When it comes to writing the Other (AKA anyone with an identity that doesn’t match my own), I’ll shamefully admit I’m a latecomer to the whole thing. I spent a long time not even thinking about it, having grown up with mostly fantasy stories written by mostly men featuring mostly male heroes, villains, and secondary characters. The few female characters I was reading were often solely love interests and mothers (mostly relegated to mothers and other matronly folk, written only to serve the narrative for a scene or three, with low odds of surviving through the book, or even being seen again). So it should come as no surprise, then, that my own female characters, for quite some time, mirrored those archetypes. You write what you read, after all.
What changed my thinking about writing the Other, then? Simple: good advice from better friends! Aside from generally good recommendations for stories, comics, movies, and games (because, again, you write what you read,) they passed along, both explicitly and by example, two important pieces of advice that I take to heart any time I write any character.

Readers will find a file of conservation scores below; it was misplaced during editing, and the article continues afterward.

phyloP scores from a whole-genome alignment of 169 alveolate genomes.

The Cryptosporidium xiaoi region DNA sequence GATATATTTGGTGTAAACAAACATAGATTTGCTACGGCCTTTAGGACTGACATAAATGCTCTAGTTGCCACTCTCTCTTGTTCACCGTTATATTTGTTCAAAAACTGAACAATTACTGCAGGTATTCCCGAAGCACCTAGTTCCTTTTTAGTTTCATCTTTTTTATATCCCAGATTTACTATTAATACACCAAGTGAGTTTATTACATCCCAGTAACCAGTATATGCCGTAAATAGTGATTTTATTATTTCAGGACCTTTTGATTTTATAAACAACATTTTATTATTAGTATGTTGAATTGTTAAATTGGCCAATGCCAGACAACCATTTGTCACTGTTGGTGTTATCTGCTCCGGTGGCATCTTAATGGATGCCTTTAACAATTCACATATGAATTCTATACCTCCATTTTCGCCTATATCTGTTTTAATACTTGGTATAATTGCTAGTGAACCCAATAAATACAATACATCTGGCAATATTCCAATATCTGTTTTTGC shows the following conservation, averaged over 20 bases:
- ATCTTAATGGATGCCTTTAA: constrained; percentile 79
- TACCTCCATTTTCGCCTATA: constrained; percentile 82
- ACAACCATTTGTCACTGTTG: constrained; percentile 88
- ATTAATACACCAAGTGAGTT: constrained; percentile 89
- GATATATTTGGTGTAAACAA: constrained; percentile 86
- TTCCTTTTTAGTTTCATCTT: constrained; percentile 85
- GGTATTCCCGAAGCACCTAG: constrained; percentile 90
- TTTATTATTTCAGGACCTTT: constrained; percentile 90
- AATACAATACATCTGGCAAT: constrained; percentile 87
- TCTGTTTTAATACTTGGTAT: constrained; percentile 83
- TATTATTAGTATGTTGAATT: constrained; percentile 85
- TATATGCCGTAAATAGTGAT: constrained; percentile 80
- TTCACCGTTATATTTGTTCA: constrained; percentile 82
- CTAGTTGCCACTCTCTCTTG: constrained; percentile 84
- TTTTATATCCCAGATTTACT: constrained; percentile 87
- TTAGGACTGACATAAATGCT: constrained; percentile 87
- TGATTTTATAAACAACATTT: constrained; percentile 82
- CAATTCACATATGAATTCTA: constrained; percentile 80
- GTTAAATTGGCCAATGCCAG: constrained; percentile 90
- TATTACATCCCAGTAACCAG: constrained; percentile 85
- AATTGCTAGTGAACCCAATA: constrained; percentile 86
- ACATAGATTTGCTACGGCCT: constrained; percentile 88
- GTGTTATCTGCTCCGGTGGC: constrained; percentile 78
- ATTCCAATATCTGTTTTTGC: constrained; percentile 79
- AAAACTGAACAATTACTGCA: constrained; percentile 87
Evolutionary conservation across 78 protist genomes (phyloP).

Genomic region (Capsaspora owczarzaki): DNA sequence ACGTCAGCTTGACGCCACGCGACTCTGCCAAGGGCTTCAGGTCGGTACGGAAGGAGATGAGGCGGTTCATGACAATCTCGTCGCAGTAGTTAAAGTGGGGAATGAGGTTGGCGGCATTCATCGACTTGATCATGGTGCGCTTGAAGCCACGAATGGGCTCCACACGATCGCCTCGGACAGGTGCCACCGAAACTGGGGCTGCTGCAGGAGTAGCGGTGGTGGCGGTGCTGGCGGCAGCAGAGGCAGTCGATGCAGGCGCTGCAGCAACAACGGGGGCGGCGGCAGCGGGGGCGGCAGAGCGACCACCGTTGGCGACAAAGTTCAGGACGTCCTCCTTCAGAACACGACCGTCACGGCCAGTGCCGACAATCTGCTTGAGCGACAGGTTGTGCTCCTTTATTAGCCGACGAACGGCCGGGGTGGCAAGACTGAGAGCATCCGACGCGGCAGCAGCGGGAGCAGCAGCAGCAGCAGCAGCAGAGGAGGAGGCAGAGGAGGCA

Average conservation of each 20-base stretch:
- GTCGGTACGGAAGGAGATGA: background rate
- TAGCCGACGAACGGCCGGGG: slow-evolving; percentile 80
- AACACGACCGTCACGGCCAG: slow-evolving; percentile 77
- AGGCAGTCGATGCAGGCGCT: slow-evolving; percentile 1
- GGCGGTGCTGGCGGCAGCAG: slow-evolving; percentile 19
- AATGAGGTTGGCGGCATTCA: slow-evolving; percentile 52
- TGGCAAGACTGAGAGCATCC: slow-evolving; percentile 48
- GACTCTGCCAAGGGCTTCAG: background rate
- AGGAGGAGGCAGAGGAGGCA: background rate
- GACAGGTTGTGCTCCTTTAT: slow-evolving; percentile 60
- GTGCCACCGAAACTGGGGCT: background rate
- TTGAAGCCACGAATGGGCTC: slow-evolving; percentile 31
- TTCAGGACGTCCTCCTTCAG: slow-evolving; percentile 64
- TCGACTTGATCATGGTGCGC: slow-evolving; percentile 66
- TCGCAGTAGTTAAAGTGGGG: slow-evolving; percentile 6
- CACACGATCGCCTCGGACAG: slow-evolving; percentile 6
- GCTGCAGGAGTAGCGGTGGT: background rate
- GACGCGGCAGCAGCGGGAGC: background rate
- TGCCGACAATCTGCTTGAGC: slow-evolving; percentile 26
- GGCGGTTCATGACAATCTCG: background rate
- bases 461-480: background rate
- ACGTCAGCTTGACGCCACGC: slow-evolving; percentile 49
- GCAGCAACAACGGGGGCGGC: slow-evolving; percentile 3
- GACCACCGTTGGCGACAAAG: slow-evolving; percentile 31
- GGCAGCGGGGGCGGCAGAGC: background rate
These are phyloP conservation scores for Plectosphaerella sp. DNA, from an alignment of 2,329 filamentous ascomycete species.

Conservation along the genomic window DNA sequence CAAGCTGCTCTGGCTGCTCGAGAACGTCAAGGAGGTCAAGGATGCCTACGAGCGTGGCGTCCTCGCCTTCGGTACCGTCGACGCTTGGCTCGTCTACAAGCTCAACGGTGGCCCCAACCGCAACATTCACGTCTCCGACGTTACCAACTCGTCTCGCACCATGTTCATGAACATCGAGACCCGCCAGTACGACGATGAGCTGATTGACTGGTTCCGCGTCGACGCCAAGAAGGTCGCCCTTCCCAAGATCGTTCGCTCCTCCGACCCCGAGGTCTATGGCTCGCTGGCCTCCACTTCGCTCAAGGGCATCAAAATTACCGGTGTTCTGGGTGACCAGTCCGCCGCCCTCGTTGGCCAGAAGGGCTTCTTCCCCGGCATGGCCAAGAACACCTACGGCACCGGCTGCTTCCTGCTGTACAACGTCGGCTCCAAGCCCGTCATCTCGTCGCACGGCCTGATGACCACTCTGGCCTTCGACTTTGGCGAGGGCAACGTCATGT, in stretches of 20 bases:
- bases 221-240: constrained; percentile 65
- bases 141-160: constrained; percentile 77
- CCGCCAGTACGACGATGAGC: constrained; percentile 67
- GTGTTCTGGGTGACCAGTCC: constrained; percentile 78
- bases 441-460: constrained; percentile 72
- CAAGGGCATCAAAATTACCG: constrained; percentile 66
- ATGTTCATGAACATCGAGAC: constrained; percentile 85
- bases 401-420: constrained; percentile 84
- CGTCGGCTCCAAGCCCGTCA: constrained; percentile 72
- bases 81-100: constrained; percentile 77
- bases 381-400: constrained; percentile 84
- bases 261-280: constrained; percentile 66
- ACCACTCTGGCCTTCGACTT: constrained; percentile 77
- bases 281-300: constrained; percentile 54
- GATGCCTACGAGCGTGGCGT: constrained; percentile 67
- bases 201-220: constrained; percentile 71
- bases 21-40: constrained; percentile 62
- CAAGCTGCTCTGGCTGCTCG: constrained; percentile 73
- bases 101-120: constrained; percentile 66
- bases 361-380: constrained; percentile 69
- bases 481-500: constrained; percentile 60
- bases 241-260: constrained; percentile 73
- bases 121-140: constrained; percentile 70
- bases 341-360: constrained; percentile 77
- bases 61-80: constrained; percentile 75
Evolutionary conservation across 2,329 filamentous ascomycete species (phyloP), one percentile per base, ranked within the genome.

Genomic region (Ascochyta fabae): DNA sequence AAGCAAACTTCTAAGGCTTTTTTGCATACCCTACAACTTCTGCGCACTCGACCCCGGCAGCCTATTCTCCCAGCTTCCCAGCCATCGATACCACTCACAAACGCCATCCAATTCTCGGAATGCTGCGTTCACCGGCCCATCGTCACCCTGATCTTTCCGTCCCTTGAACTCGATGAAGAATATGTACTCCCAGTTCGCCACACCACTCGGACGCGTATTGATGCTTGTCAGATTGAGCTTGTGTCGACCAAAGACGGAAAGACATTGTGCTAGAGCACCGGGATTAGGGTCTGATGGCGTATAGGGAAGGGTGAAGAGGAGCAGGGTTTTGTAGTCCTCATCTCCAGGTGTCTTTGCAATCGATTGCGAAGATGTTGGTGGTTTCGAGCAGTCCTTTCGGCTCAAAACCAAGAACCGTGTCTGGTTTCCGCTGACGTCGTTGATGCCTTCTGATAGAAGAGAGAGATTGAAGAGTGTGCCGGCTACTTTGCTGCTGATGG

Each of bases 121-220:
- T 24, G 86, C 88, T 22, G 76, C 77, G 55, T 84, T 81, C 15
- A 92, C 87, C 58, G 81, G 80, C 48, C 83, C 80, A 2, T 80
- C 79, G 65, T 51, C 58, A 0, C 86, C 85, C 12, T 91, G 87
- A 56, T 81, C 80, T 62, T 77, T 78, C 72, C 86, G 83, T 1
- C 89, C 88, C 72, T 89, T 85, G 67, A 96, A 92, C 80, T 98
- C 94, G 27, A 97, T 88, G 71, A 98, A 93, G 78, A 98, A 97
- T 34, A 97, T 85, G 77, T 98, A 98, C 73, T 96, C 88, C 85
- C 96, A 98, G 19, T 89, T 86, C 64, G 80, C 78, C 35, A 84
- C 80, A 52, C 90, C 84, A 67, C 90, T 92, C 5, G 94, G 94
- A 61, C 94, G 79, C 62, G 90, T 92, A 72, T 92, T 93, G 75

The first, from Murderer in Chief Adrean Messmer, is almost profound in its simplicity: focus on writing someone who is real. The second, from Storyteller, time traveler, and flash fiction dynamo Mac Boyle, was a matter of fact answer he gave when he revealed he had changed a male character in an early draft into a female character in the final ones (with no degradation in their narrative importance or addition as a love interest): there’s no reason a character can’t be the Other.
This advice is echoed in a series of quotes by George R.R. Martin about writing the Other: “I’ve never been an eight year old girl, but I’ve also never been an exiled princess, or a dwarf or bastard. What I have been is human. I just write human characters,” he explained in a 2013 interview with the Telegraph, and in another interview on the Canadian Broadcast Network’s Stroumboulopoulos Tonight, when asked how he writes female characters authentically, he replied, “You know I’ve always considered women to be people.” (That link is to the direct question and answer, but the whole interview is worth a listen!) The message in Messmer’s, Boyle’s, and Martin’s words is clear: write real characters, with all the care that you would take in writing yourself.
CJ Miles IV